“He knows it, of all people, he missed some opportunities throughout the season and later in the season,” Kauha’aha’a said after a recent spring practice. “But I think with him getting more reps, if all holds firm from now through camp, he’ll be our guy and he’ll get a bunch more reps, which will give him more opportunities to make plays.”
 
Herring will essentially take over the role of Allen, who got a majority of the reps at the nose guard position. Like the rest of his teammates a year ago, the 6-foot-3, 293-pound, Herring had a steep learning curve as he made the move from being a defensive tackle with four down linemen to lining up directly over the center, while being flanked by a pair of defensive ends.
 
“It was very tough. Moving to any position that you haven’t played before is tough,” Herring said. “You have double teams on both sides. Being able to watch Beau Allen and the way he takes up double teams. The way he eats gaps. Watching his film, it teaches me how to be better. Just watching him and having the time to do that last year helped me get better.”
 
The graduation of Allen and the three other seniors along the line also meant a shift in philosophy for defensive coordinator Dave Aranda, or more accurately, a shift back to his original philosophy. The players he inherited, while experienced and proven, were not the type of athletes that Aranda had at previous stops. So instead of using a lot of slanting and stunting like he did at Utah State and Hawaii, the Wisconsin line was used more like a blunt instrument. As opposed to shooting gaps and using athleticism to get around the offensive line, the Badgers were holding blockers up and then shedding them to make a play. But for the 2014 season, UW plans to get their fastest and most athletic players on the field and that’s meant significant position changes this offseason.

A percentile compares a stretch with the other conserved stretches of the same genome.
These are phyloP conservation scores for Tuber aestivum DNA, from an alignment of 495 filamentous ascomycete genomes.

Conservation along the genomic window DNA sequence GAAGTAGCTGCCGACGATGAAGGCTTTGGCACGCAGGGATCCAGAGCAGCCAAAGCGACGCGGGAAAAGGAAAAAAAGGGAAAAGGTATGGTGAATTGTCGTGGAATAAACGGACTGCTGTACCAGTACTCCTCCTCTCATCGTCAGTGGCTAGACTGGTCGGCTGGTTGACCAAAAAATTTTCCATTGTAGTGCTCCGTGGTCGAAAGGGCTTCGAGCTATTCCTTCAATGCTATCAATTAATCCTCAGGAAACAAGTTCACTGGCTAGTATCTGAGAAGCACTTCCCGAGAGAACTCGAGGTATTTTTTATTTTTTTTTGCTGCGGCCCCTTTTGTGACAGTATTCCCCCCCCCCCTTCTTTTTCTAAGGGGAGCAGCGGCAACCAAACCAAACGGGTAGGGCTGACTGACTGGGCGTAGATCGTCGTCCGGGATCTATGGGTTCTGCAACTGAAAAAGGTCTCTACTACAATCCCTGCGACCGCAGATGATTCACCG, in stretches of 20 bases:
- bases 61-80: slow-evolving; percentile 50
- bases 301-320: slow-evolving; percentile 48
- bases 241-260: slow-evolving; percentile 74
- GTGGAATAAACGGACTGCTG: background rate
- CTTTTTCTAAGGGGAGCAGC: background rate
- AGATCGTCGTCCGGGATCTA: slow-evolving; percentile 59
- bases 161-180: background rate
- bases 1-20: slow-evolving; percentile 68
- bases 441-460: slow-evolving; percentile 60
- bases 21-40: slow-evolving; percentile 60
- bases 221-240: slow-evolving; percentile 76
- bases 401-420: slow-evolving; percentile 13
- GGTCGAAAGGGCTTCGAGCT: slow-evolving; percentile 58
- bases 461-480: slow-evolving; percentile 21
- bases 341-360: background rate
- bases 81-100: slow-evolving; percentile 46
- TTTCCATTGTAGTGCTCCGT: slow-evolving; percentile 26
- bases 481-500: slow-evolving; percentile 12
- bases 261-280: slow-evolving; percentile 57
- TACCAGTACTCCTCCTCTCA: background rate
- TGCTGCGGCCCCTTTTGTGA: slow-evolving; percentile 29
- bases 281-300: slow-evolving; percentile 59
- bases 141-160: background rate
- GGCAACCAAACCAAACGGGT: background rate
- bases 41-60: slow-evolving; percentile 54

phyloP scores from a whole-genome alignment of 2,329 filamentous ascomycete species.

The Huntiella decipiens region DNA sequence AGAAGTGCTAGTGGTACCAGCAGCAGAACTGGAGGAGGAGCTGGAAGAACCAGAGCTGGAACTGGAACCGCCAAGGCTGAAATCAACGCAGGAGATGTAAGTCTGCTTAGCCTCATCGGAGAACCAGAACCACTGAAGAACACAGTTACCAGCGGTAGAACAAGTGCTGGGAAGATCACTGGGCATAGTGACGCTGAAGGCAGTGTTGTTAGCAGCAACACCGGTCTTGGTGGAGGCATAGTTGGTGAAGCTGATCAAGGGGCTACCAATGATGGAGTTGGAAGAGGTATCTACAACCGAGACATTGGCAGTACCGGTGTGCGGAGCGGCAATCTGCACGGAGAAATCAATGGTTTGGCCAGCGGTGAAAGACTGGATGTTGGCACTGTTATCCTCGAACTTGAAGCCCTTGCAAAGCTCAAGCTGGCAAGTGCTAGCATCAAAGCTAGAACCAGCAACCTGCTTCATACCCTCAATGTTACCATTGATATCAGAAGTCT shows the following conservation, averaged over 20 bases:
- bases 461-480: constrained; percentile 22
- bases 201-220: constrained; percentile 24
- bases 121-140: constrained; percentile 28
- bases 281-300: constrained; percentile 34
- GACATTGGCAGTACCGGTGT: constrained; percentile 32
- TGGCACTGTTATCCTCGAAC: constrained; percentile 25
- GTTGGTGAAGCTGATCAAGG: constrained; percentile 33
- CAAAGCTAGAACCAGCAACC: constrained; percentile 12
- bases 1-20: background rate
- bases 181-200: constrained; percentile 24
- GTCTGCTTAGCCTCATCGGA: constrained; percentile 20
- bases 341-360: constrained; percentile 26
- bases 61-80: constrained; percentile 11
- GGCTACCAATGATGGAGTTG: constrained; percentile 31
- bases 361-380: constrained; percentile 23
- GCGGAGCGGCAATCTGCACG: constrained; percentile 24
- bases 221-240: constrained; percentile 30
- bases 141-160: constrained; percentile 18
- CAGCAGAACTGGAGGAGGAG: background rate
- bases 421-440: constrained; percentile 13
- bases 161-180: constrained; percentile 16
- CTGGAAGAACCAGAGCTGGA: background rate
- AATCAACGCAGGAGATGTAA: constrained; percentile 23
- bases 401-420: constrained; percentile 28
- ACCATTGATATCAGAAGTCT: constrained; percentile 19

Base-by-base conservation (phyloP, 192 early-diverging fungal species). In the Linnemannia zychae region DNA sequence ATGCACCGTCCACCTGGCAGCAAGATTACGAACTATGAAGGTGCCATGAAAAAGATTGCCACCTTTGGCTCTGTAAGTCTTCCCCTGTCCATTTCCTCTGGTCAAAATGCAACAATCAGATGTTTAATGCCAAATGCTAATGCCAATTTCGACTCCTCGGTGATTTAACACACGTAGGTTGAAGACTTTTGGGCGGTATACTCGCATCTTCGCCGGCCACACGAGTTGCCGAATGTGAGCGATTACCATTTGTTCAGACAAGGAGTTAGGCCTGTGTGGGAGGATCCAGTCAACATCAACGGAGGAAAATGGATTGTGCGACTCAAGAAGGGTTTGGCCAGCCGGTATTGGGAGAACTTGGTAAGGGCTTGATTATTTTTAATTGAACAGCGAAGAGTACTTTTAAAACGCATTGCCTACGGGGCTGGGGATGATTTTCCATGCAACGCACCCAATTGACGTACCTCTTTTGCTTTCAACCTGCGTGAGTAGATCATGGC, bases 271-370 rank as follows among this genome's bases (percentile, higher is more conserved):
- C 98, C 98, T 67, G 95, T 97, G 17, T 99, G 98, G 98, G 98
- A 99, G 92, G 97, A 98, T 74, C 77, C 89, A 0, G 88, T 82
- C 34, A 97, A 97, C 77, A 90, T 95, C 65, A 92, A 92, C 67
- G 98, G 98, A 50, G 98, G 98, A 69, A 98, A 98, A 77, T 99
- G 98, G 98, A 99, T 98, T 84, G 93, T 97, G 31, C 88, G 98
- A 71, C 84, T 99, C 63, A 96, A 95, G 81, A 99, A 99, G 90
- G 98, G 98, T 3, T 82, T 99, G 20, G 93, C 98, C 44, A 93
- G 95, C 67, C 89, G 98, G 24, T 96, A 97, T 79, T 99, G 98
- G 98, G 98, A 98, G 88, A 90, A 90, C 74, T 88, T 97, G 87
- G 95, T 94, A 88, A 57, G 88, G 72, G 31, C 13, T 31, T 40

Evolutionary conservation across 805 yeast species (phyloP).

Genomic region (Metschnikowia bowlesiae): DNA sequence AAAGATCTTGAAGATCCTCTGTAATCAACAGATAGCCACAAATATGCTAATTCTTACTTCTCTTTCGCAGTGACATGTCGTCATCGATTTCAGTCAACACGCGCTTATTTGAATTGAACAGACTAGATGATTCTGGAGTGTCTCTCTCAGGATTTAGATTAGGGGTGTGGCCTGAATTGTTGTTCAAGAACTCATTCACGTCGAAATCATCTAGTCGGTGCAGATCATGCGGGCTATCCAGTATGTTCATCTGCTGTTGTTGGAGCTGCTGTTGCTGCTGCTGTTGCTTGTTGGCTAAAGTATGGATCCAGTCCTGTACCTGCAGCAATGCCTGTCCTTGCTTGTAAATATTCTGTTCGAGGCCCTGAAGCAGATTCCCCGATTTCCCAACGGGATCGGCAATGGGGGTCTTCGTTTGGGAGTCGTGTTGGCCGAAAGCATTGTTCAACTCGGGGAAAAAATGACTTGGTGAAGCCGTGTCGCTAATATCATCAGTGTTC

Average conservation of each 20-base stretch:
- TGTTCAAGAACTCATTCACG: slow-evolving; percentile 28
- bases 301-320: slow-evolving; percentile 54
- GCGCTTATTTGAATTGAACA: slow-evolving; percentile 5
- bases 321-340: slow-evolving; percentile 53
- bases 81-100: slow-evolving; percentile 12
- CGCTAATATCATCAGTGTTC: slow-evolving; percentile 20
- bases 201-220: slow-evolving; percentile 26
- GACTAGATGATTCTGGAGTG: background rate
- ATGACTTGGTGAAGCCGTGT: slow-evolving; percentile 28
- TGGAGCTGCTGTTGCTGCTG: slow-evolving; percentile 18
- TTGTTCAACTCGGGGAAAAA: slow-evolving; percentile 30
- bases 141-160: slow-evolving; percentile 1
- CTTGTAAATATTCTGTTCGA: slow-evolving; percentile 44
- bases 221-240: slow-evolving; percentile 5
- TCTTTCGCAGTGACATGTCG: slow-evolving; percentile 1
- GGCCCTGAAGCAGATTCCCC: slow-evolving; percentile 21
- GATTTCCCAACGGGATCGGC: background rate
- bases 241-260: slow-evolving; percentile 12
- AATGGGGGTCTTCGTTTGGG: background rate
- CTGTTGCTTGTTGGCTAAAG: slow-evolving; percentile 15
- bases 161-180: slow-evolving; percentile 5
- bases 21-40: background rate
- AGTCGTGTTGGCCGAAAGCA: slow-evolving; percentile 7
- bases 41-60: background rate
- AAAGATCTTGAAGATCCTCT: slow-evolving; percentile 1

Among the defensive line there are two guys, redshirt freshmen Alec James and Garrett Dooley, who moved down from linebacker.
 
“The thought at the end of the day is to be as fast as possible to make negative plays whether it’s tackle for losses, quarterback sacks or pressures, effecting the quarterback some form or fashion,” Aranda said of the change, that included moves of safeties to linebacker and linebackers to the defensive line. “Whatever we can do to be faster and to be more agile and to make those plays, especially the plays where things breakdown, when it’s not designed where it’s supposed to go, that we can get that guy down.”
 
The influx of more young players to the unit means Herring’s role as a leader becomes even more important. Along with James and Dooley, there is also redshirt freshman and reigning defensive scout team player of year, Chikwe Obasih, and incoming freshmen Jeremy Patterson, Conor Sheehy and Billy Hirschfeld will arrive in the fall.
 
“I think they’re doing good,” Herring said of the guys already on campus. “They’re coming along and transitioning beautifully. It’s a new spot. The first few days aren’t going to be perfect but they’re coming along.”
 
At this time a year ago, with everyone still adjusting to the new scheme, Herring was looking to others for guidance. A year later it’s now the younger players looking to the Fairview Heights, Ill., native for direction.
 
“He’s a real good leader,” James said of Herring. “He’s a real hard worker on and off the field. He’s just a good overall person. He’s not one of those guys that puts on a show for people. He’s a real good guy. A real good leader. He’s one of the people I look up to.”
 
 
Listen to Zach Heilprin every weekday on “The Jump Around” at ESPNWisconsin.com, and follow him on Twitter: @zachheilprin